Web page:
LIBLINEAR is a simple package for solving large-scale regularized
linear classification. It currently supports L2-regularized logistic
regression/L2-loss support vector classification/L1-loss support vector
classification, and L1-regularized L2-loss support vector classification/
logistic regression. This document explains the usage of LIBLINEAR.
To get started, please read the ``Quick Start'' section first.
For developers, please check the ``Library Usage'' section to learn
how to integrate LIBLINEAR in your software.
Table of Contents
=================
- When to use LIBLINEAR but not LIBSVM
- Quick Start
- Installation
- `train' Usage
- `predict' Usage
- Examples
- Library Usage
- Building Windows Binaries
- Additional Information
- MATLAB/OCTAVE interface
- PYTHON interface
When to use LIBLINEAR but not LIBSVM
====================================
There are some large data for which with/without nonlinear mappings
gives similar performances. Without using kernels, one can
efficiently train a much larger set via a linear classifier. These
data usually have a large number of features. Document classification
is an example.
Warning: While generally liblinear is very fast, its default solver
may be slow under certain situations (e.g., data not scaled or C is
large). See Appendix B of our SVM guide about how to handle such
cases.
http://www.csie.ntu.edu.tw/~cjlin/papers/guide/guide.pdf
Warning: If you are a beginner and your data sets are not large, you
should consider LIBSVM first.
LIBSVM page:
http://www.csie.ntu.edu.tw/~cjlin/libsvm
Quick Start
===========
See the section ``Installation'' for installing LIBLINEAR.
After installation, there are programs `train' and `predict' for
training and testing, respectively.
About the data format, please check the README file of LIBSVM. Note
that feature index must start from 1 (but not 0).
A sample classification data included in this package is `heart_scale'.
Type `train heart_scale', and the program will read the training
data and output the model file `heart_scale.model'. If you have a test
set called heart_scale.t, then type `predict heart_scale.t
heart_scale.model output' to see the prediction accuracy. The `output'
file contains the predicted class labels.
For more information about `train' and `predict', see the sections
`train' Usage and `predict' Usage.
To obtain good performances, sometimes one needs to scale the
data. Please check the program `svm-scale' of LIBSVM. For large and
sparse data, use `-l 0' to keep the sparsity.
Installation
============
On Unix systems, type `make' to build the `train' and `predict'
programs. Run them without arguments to show the usages.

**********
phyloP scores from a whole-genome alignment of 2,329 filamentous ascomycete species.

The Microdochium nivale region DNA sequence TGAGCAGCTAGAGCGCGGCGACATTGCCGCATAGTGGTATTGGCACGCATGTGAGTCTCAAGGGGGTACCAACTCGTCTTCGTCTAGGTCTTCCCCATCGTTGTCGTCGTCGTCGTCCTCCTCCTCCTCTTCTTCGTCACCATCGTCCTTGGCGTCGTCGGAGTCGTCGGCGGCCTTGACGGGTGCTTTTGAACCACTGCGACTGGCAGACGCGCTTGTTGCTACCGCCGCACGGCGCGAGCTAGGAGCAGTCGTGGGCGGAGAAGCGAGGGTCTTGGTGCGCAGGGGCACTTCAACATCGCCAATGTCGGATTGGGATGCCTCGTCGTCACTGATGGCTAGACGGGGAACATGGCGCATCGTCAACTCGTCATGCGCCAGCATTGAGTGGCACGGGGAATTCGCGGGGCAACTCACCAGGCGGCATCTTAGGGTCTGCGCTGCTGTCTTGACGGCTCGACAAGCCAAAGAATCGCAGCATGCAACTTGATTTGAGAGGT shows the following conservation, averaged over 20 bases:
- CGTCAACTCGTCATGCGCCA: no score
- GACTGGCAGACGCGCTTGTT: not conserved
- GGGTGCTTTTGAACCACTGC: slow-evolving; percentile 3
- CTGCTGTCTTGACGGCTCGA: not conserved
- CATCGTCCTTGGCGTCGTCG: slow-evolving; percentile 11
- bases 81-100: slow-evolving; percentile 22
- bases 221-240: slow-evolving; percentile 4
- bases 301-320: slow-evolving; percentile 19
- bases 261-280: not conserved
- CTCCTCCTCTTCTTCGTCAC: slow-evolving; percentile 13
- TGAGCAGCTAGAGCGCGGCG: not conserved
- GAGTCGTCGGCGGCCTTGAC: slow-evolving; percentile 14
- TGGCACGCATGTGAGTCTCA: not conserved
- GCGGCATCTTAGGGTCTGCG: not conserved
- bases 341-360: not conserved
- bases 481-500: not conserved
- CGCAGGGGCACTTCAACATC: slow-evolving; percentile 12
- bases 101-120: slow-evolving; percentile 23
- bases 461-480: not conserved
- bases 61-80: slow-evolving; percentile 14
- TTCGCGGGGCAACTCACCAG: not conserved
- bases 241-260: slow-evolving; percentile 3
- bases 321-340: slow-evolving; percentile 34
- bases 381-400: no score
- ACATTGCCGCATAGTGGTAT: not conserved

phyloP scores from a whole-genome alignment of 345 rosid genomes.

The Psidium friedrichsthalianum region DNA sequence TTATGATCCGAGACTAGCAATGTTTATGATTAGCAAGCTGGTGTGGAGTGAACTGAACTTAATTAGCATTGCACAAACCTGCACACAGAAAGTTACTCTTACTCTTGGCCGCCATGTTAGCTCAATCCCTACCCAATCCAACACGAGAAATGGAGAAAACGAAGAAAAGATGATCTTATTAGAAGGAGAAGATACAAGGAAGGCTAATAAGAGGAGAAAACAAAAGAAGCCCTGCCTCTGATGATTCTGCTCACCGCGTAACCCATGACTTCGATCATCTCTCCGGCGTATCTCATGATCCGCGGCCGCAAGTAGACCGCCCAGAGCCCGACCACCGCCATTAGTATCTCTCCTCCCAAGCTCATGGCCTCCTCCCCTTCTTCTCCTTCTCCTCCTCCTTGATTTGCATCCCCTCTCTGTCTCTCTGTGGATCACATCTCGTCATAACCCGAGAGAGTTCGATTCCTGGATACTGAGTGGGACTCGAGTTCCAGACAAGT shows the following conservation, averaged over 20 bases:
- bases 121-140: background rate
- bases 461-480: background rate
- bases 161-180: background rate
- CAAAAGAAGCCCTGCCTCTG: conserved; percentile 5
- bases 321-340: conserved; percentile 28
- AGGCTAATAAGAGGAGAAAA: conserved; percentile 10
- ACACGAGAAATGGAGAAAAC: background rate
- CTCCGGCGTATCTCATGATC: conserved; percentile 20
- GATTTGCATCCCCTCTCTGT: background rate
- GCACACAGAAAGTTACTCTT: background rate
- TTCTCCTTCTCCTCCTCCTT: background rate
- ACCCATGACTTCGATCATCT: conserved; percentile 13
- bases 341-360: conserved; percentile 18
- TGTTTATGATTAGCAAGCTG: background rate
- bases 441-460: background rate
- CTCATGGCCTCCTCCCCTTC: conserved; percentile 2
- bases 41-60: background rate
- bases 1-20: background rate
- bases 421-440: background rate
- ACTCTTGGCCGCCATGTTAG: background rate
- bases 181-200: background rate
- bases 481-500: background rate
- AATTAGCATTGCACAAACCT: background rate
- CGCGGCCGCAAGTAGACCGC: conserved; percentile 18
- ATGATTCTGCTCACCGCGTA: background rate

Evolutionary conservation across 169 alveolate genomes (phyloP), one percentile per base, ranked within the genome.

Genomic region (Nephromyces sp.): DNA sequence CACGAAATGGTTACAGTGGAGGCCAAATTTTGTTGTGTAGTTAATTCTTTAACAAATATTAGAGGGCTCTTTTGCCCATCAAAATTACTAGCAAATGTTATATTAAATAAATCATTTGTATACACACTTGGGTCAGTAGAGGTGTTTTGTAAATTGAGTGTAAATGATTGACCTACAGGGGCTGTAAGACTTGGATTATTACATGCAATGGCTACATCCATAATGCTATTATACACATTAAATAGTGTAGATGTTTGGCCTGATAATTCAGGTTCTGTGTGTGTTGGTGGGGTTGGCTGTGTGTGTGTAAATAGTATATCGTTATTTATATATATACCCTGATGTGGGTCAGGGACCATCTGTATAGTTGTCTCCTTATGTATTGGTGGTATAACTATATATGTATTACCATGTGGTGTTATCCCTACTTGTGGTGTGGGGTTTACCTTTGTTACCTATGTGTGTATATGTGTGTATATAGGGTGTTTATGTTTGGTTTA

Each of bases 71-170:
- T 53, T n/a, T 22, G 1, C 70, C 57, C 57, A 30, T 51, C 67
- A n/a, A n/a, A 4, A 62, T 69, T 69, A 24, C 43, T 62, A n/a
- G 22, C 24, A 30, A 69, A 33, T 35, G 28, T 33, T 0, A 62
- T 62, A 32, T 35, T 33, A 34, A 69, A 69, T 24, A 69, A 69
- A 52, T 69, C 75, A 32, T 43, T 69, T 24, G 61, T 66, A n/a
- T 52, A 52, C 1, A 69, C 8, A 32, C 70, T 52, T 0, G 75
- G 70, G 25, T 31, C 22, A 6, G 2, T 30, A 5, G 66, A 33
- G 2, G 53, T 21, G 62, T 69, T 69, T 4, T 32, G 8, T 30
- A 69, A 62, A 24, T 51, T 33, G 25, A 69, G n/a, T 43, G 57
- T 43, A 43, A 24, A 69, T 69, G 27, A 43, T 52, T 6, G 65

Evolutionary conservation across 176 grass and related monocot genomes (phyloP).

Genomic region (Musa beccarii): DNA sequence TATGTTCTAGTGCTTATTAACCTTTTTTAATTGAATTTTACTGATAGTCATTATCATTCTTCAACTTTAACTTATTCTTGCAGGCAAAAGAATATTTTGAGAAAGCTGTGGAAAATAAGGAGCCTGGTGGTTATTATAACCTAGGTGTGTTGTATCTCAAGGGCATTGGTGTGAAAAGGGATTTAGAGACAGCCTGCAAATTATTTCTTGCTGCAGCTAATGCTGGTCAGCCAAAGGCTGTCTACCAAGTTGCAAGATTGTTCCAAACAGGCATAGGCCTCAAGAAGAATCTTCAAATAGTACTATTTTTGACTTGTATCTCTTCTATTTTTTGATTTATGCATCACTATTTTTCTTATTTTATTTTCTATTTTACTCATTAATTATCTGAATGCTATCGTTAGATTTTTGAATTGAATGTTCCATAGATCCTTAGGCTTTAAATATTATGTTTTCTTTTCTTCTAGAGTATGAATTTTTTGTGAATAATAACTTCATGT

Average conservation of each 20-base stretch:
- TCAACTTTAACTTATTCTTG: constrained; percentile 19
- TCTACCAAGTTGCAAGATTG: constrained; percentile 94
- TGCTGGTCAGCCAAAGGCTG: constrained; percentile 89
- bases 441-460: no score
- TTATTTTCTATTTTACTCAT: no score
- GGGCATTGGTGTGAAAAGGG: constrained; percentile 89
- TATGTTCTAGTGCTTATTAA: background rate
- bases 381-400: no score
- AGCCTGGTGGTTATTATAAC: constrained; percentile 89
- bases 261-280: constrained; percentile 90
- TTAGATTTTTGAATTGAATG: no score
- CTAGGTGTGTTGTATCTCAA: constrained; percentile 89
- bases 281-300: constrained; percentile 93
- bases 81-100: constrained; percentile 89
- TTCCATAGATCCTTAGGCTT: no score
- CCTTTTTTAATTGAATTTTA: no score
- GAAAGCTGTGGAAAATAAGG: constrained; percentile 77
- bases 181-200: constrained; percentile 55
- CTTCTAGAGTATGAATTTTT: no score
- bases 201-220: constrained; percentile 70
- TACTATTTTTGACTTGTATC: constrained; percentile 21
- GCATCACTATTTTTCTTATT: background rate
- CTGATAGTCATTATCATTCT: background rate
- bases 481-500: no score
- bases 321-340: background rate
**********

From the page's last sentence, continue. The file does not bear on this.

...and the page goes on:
On other systems, consult `Makefile' to build them (e.g., see
'Building Windows binaries' in this file) or use the pre-built
binaries (Windows binaries are in the directory `windows').
This software uses some level-1 BLAS subroutines. The needed functions are
included in this package. If a BLAS library is available on your
machine, you may use it by modifying the Makefile: Unmark the following line
#LIBS ?= -lblas
and mark
LIBS ?= blas/blas.a
`train' Usage
=============
Usage: train [options] training_set_file [model_file]
options:
-s type : set type of solver (default 1)
0 -- L2-regularized logistic regression (primal)
1 -- L2-regularized L2-loss support vector classification (dual)
2 -- L2-regularized L2-loss support vector classification (primal)
3 -- L2-regularized L1-loss support vector classification (dual)
4 -- multi-class support vector classification by Crammer and Singer
5 -- L1-regularized L2-loss support vector classification
6 -- L1-regularized logistic regression
7 -- L2-regularized logistic regression (dual)
-c cost : set the parameter C (default 1)
-e epsilon : set tolerance of termination criterion
-s 0 and 2
|f'(w)|_2 <= eps*min(pos,neg)/l*|f'(w0)|_2,
where f is the primal function and pos/neg are # of
positive/negative data (default 0.01)
-s 1, 3, 4 and 7
Dual maximal violation <= eps; similar to libsvm (default 0.1)
-s 5 and 6
|f'(w)|_inf <= eps*min(pos,neg)/l*|f'(w0)|_inf,
where f is the primal function (default 0.01)
-B bias : if bias >= 0, instance x becomes [x; bias]; if < 0, no bias term added (default -1)
-wi weight: weights adjust the parameter C of different classes (see README for details)
-v n: n-fold cross validation mode
-q : quiet mode (no outputs)
Option -v randomly splits the data into n parts and calculates cross
validation accuracy on them.
Formulations:
For L2-regularized logistic regression (-s 0), we solve
min_w w^Tw/2 + C \sum log(1 + exp(-y_i w^Tx_i))
For L2-regularized L2-loss SVC dual (-s 1), we solve
min_alpha 0.5(alpha^T (Q + I/2/C) alpha) - e^T alpha
s.t. 0 <= alpha_i,
For L2-regularized L2-loss SVC (-s 2), we solve
min_w w^Tw/2 + C \sum max(0, 1- y_i w^Tx_i)^2
For L2-regularized L1-loss SVC dual (-s 3), we solve
min_alpha 0.5(alpha^T Q alpha) - e^T alpha
s.t. 0 <= alpha_i <= C,
For L1-regularized L2-loss SVC (-s 5), we solve
min_w \sum |w_j| + C \sum max(0, 1- y_i w^Tx_i)^2
For L1-regularized logistic regression (-s 6), we solve